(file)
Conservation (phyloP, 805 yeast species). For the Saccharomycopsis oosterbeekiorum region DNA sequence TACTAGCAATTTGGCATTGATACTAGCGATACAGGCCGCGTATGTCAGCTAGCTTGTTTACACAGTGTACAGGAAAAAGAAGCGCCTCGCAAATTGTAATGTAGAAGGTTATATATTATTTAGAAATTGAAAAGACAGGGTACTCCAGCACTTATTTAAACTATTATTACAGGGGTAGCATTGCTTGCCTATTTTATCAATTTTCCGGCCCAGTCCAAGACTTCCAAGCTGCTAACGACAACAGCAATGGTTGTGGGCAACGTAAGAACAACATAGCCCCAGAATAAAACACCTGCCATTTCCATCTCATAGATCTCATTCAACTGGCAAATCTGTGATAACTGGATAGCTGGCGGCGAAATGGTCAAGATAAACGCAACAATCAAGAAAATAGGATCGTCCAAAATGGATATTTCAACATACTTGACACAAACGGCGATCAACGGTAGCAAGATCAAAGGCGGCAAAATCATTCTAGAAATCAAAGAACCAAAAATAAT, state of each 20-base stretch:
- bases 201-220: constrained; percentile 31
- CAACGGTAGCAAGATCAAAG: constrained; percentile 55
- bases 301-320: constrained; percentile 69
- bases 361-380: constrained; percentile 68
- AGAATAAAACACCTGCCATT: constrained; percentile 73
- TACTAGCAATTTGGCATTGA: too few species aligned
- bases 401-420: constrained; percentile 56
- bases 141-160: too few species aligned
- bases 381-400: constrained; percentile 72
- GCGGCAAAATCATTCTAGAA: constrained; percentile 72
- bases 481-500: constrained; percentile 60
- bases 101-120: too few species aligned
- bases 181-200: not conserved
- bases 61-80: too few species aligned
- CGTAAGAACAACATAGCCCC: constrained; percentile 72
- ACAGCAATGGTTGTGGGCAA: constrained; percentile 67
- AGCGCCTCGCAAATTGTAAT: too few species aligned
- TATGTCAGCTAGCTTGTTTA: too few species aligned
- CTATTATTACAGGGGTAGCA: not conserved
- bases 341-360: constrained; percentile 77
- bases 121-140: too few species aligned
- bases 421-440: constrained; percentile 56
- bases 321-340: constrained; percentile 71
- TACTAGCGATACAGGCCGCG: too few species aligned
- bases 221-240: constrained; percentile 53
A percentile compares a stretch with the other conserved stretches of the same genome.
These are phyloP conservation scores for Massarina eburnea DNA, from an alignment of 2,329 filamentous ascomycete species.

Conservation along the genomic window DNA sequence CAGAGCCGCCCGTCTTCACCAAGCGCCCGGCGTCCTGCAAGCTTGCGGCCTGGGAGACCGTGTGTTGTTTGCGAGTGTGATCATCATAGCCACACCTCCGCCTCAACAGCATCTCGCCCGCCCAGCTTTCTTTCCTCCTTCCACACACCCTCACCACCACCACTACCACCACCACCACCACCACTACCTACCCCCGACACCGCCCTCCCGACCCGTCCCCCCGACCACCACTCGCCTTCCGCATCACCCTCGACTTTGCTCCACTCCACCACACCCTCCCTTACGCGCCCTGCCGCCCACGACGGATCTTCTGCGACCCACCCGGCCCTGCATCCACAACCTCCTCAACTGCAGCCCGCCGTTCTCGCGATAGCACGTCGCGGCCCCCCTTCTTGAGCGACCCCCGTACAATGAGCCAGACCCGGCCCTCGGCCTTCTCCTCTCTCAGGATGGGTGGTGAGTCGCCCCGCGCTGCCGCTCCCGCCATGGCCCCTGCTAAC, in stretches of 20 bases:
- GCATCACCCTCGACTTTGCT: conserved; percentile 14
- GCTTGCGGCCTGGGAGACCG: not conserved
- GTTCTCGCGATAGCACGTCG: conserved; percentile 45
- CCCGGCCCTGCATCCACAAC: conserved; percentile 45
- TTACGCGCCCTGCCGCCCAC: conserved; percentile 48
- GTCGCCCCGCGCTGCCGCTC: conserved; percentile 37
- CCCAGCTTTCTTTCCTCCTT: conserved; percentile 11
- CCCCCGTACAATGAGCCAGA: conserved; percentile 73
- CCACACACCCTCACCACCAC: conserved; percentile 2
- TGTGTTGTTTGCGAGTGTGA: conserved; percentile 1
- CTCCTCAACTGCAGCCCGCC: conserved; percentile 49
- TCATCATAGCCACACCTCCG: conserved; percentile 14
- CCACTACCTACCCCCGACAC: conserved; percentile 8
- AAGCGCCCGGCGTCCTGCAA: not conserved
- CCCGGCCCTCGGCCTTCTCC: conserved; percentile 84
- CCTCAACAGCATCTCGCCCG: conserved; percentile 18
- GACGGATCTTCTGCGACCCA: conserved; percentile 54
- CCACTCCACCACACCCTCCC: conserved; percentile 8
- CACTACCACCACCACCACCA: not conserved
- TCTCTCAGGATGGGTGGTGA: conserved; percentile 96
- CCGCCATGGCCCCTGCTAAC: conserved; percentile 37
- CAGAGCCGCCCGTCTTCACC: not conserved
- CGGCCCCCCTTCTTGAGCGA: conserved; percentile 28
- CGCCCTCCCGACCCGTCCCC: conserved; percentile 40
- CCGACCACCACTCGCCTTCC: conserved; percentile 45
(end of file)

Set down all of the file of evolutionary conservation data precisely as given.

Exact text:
Conservation (phyloP, 805 yeast species). For the Saccharomycopsis oosterbeekiorum region DNA sequence TACTAGCAATTTGGCATTGATACTAGCGATACAGGCCGCGTATGTCAGCTAGCTTGTTTACACAGTGTACAGGAAAAAGAAGCGCCTCGCAAATTGTAATGTAGAAGGTTATATATTATTTAGAAATTGAAAAGACAGGGTACTCCAGCACTTATTTAAACTATTATTACAGGGGTAGCATTGCTTGCCTATTTTATCAATTTTCCGGCCCAGTCCAAGACTTCCAAGCTGCTAACGACAACAGCAATGGTTGTGGGCAACGTAAGAACAACATAGCCCCAGAATAAAACACCTGCCATTTCCATCTCATAGATCTCATTCAACTGGCAAATCTGTGATAACTGGATAGCTGGCGGCGAAATGGTCAAGATAAACGCAACAATCAAGAAAATAGGATCGTCCAAAATGGATATTTCAACATACTTGACACAAACGGCGATCAACGGTAGCAAGATCAAAGGCGGCAAAATCATTCTAGAAATCAAAGAACCAAAAATAAT, state of each 20-base stretch:
- bases 201-220: constrained; percentile 31
- CAACGGTAGCAAGATCAAAG: constrained; percentile 55
- bases 301-320: constrained; percentile 69
- bases 361-380: constrained; percentile 68
- AGAATAAAACACCTGCCATT: constrained; percentile 73
- TACTAGCAATTTGGCATTGA: too few species aligned
- bases 401-420: constrained; percentile 56
- bases 141-160: too few species aligned
- bases 381-400: constrained; percentile 72
- GCGGCAAAATCATTCTAGAA: constrained; percentile 72
- bases 481-500: constrained; percentile 60
- bases 101-120: too few species aligned
- bases 181-200: not conserved
- bases 61-80: too few species aligned
- CGTAAGAACAACATAGCCCC: constrained; percentile 72
- ACAGCAATGGTTGTGGGCAA: constrained; percentile 67
- AGCGCCTCGCAAATTGTAAT: too few species aligned
- TATGTCAGCTAGCTTGTTTA: too few species aligned
- CTATTATTACAGGGGTAGCA: not conserved
- bases 341-360: constrained; percentile 77
- bases 121-140: too few species aligned
- bases 421-440: constrained; percentile 56
- bases 321-340: constrained; percentile 71
- TACTAGCGATACAGGCCGCG: too few species aligned
- bases 221-240: constrained; percentile 53
A percentile compares a stretch with the other conserved stretches of the same genome.
These are phyloP conservation scores for Massarina eburnea DNA, from an alignment of 2,329 filamentous ascomycete species.

Conservation along the genomic window DNA sequence CAGAGCCGCCCGTCTTCACCAAGCGCCCGGCGTCCTGCAAGCTTGCGGCCTGGGAGACCGTGTGTTGTTTGCGAGTGTGATCATCATAGCCACACCTCCGCCTCAACAGCATCTCGCCCGCCCAGCTTTCTTTCCTCCTTCCACACACCCTCACCACCACCACTACCACCACCACCACCACCACTACCTACCCCCGACACCGCCCTCCCGACCCGTCCCCCCGACCACCACTCGCCTTCCGCATCACCCTCGACTTTGCTCCACTCCACCACACCCTCCCTTACGCGCCCTGCCGCCCACGACGGATCTTCTGCGACCCACCCGGCCCTGCATCCACAACCTCCTCAACTGCAGCCCGCCGTTCTCGCGATAGCACGTCGCGGCCCCCCTTCTTGAGCGACCCCCGTACAATGAGCCAGACCCGGCCCTCGGCCTTCTCCTCTCTCAGGATGGGTGGTGAGTCGCCCCGCGCTGCCGCTCCCGCCATGGCCCCTGCTAAC, in stretches of 20 bases:
- GCATCACCCTCGACTTTGCT: conserved; percentile 14
- GCTTGCGGCCTGGGAGACCG: not conserved
- GTTCTCGCGATAGCACGTCG: conserved; percentile 45
- CCCGGCCCTGCATCCACAAC: conserved; percentile 45
- TTACGCGCCCTGCCGCCCAC: conserved; percentile 48
- GTCGCCCCGCGCTGCCGCTC: conserved; percentile 37
- CCCAGCTTTCTTTCCTCCTT: conserved; percentile 11
- CCCCCGTACAATGAGCCAGA: conserved; percentile 73
- CCACACACCCTCACCACCAC: conserved; percentile 2
- TGTGTTGTTTGCGAGTGTGA: conserved; percentile 1
- CTCCTCAACTGCAGCCCGCC: conserved; percentile 49
- TCATCATAGCCACACCTCCG: conserved; percentile 14
- CCACTACCTACCCCCGACAC: conserved; percentile 8
- AAGCGCCCGGCGTCCTGCAA: not conserved
- CCCGGCCCTCGGCCTTCTCC: conserved; percentile 84
- CCTCAACAGCATCTCGCCCG: conserved; percentile 18
- GACGGATCTTCTGCGACCCA: conserved; percentile 54
- CCACTCCACCACACCCTCCC: conserved; percentile 8
- CACTACCACCACCACCACCA: not conserved
- TCTCTCAGGATGGGTGGTGA: conserved; percentile 96
- CCGCCATGGCCCCTGCTAAC: conserved; percentile 37
- CAGAGCCGCCCGTCTTCACC: not conserved
- CGGCCCCCCTTCTTGAGCGA: conserved; percentile 28
- CGCCCTCCCGACCCGTCCCC: conserved; percentile 40
- CCGACCACCACTCGCCTTCC: conserved; percentile 45